When most people think about bees, they don’t imagine them drinking water. In fact, “Do Honeybees drink water?” is a question asked by many new beekeepers and it can be a source of confusion. Honeybees do drink water, and they require a reliable supply of water throughout the year like any other animal. They can become dehydrated if they don’t have access to water close by.
When you consider a source of drinking water for bees it’s important that it doesn’t run dry and that it’s not shared with other animals.
Reasons Why Honey Bees Need Water
- Honeybees drink water
- They use it to control humidity in the hive
- To cool the internal temperatures.
- When bees are nursing they require water to produce jelling which they feed to the larvae.
If you’ve ever had an older jar of honey that’s developed hard crystals, it’s easier to understand the need for water. Bees thin the honey with water if it has become thicker and/or crystallized to make the honey easier to access. Water is not stored in the hive, the bees must bring it in and this is why they need ready access all year round.
The Importance of Water for Bees
If you look carefully at nearby sources of water, you may see bees gathering water there. But, streams, rivers, and ponds are not an ideal source of clean water and beekeepers need to think carefully about water collection for their colonies.
Bees may be small, but a single colony will have thousands of individual bees and the needs are even more extreme if you have multiple hives. It’s important to have a suitable spot for your honeybees to collect water and this may take some time.
You may observe your bees drinking from puddles or other locations but you need to protect them from contamination. Many bodies of water contain pesticides and other harmful chemicals that can harm your honeybees. If you can get the bees to collect and drink water that you supply in your yard you can keep them safe and maintain a consistent supply.
If you’re an urban beekeeper, this can be tricky because even runoff water can contain contaminants such as fertilizers, salts, and lawn care byproducts.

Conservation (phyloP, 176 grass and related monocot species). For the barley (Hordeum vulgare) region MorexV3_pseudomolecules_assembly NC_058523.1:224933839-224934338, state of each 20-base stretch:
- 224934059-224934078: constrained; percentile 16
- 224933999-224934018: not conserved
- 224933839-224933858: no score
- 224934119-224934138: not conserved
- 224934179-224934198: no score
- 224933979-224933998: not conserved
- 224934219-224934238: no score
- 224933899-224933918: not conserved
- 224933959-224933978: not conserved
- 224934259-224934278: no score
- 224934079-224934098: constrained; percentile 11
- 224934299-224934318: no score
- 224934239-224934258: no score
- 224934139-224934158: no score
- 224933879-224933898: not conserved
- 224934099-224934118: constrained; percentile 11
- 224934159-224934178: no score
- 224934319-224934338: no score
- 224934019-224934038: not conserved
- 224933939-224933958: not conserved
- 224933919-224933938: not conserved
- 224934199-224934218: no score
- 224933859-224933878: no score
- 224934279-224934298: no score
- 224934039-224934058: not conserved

How Bees Collect Water
Hopefully, we’ve answered the question “Do bees drink water?” but you may be wondering how they collect the water that the hive needs. As we mentioned earlier, the water is not stored in the honeycomb cells of the hive like pollen, nectar, and honey. The water is constantly collected by a certain percentage of bees each day.
The bees fly to their preferred water source and they use the same pumping action that they use to harvest nectar. They hover above the water, suck it up and store it in their honey stomach. Then they carry the tiny volume of water back to the hive where they visit various locations and distribute it to bees that need to drink.
Then they repeat the process to ensure that the hive is hydrated throughout the entire day.
Creating a Water Source for Your Bees
It’s natural to wonder how to create a source of clean drinking water for your honeybees. We’ve already mentioned that some open water sources are contaminated, and they can harm the health of your bees. If you’re lucky, you may have a clean stream or river nearby but, in many areas, this is not the case. Even if you have clean water some distance away, this will affect the bees because they will need to expend significant energy reserves to transport it to the hive.